Listening is supposed to be a pretty simple and straightforward process. However, the burgeoning stress level and overwhelming challenges of both personal and professional life have made us lose patience. Even though we are inherently good listeners, we tend to turn away from ourselves in the rush, which hurts our communication to a great extent.
Nobody knows or would agree how bad they are at listening because it’s an unconscious approach. However, if you pay real attention to yourself while you’re in a conversation and evaluate your approach against each of the following traits, you’re going to cringe at how much room there’s left for improvement.
So, here’s how to tell if you’re a lousy listener.
Making an abrupt judgement in the middle of conversation is the first sign of a lousy listener. They judge more quickly, which is often based on personal biases or lack of interest in listening.
This, as a result ceases the possible connection and the leaves the speaker in a state of self-pity and isolation.
The fact is, at some point or the other, we all go through something that upsets us from time to time and eventually we look for a vent. But if the person turns out to be a bad listener who validates our faults, instead of empathizing, we tend to regret more about the conversation itself.
You Trivialize Their Issues
If you are a bad listener, you don’t realize that different persons are sensitive to different things. And you nullify their sentiments by making statements like,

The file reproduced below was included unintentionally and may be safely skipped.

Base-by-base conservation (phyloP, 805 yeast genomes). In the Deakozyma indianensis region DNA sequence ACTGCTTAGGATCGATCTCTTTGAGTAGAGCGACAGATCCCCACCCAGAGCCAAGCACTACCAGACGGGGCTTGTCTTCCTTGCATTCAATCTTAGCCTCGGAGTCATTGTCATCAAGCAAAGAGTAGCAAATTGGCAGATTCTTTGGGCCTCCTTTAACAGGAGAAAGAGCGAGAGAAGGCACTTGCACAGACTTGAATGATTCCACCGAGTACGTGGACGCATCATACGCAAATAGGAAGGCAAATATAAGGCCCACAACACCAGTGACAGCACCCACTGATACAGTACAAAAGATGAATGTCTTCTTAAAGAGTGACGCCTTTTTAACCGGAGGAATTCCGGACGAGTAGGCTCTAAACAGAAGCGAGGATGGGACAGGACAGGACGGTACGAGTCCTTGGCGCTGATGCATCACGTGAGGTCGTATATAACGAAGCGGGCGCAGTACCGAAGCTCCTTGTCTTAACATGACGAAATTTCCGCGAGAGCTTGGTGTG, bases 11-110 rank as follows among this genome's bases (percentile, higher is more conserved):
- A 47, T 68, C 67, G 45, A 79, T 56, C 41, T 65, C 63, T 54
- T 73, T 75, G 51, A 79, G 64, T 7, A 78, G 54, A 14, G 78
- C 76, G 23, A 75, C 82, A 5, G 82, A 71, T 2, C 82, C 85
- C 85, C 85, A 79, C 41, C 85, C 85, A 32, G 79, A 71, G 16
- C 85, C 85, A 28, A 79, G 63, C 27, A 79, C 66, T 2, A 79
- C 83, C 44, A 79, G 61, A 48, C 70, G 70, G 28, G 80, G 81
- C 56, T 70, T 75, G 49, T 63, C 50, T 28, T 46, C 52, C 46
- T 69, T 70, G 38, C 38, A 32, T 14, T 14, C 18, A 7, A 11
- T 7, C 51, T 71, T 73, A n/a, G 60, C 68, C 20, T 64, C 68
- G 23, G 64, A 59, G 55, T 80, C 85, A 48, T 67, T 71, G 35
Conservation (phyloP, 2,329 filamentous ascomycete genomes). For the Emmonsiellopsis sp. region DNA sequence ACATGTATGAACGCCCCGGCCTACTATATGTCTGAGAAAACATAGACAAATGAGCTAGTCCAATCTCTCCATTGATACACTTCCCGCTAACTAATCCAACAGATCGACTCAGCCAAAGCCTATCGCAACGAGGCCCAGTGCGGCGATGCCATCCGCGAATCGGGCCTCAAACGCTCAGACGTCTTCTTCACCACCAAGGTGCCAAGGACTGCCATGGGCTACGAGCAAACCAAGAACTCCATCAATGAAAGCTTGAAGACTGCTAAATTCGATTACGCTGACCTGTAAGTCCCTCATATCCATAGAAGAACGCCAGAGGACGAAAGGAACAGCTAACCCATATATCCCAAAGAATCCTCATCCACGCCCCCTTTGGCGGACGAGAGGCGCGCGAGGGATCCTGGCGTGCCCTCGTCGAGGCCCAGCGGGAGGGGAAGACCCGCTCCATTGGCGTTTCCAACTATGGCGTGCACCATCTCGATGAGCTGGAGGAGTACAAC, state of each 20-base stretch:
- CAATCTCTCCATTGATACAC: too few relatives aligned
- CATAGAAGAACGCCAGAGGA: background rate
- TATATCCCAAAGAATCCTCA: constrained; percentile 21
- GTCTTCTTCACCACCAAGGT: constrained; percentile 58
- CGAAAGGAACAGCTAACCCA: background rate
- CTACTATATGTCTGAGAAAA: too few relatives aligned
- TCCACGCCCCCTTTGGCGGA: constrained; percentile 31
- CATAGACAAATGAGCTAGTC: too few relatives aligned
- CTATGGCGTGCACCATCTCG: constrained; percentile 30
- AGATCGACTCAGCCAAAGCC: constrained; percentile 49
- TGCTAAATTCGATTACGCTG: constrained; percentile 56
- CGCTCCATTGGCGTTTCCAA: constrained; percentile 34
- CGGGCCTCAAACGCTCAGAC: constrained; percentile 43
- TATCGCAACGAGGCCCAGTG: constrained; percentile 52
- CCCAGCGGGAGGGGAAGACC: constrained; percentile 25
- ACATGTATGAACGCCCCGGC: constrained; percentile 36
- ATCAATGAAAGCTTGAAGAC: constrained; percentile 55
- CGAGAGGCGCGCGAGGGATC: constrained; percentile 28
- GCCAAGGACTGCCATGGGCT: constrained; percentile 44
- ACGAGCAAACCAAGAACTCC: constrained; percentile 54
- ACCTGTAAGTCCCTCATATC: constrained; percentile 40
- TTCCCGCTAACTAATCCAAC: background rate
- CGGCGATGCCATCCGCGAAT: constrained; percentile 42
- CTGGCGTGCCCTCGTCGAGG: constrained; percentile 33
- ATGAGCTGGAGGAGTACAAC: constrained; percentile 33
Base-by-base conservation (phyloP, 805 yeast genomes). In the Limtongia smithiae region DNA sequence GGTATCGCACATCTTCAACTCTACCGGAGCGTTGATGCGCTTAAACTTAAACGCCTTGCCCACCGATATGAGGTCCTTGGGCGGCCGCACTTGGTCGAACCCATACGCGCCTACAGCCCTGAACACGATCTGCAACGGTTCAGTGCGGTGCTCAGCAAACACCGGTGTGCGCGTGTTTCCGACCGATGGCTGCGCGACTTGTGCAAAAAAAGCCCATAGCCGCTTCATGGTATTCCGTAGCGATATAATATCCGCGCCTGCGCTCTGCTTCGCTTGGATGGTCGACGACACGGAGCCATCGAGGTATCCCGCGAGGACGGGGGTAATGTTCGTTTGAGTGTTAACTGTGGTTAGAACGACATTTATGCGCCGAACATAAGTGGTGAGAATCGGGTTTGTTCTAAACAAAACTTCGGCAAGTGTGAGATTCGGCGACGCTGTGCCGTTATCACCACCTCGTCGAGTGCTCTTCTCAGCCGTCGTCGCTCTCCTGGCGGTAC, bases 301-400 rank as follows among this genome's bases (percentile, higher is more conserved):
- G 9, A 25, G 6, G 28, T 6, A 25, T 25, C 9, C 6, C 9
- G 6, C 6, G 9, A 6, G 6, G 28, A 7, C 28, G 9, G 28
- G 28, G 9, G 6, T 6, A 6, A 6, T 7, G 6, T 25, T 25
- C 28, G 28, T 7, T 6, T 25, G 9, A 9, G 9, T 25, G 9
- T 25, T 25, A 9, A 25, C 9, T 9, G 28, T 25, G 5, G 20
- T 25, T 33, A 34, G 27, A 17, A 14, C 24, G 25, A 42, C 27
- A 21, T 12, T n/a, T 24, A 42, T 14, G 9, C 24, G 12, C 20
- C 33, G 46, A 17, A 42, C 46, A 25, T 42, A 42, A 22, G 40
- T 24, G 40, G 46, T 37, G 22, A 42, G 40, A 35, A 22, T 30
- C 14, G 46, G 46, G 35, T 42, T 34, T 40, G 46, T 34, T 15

“Take it easy, it’s not that bad.”
“You are taking it otherwise, it was just a joke.”
Effective listening begins with emotional intelligence, where you have to read the emotions or feel sensitiveness of the speaker, in order to have a better understanding.
You Discount Their Feelings
Every speaker wants to get heard. So they look for someone who they can trust upon with their emotions and feelings.
But if you tell them there are people who are less fortunate than them, which is usually true, they are more likely to feel disregarded, than being able to appreciate the statement at that particular moment.
Sometimes the speaker already knows they are fortunate, but in the pretext of negative emotions, they just want to deny it for the time being. All they want is to get heard. And it’s okay, because they are entitled to their emotions, be it positive or negative. Negative emotions like anger and anxiety are normal to a certain degree. But they are ought to release.
You Offer Unsolicited Advice Way too Early
Giving unsolicited advice is one of the most awful habits of bad listeners, as if they know the best of everything. This is an annoying way of responding to speakers.
When they are speaking, they just want to be heard. They don’t want you to fix anything, but to make sure that you understand the way they feel inside.
And they will clearly say it, in case they need advice.
They say, silence is an affirmative answer. But the situation would be different. It doesn’t apply to one and all.
Talking to someone who offers blank reactions can be frustrating. The speaker needs someone to validate their emotion with warm and empathizing response. In such a situation, silence can disappoint the speaker and create a disconnection between them.
Listening effectively is a significant part of your personality grooming process. It’s a skill that is going to positively influence how success in both your personal and professional life. So, it’s never too late to evaluate your listening skills and improve them to success in life.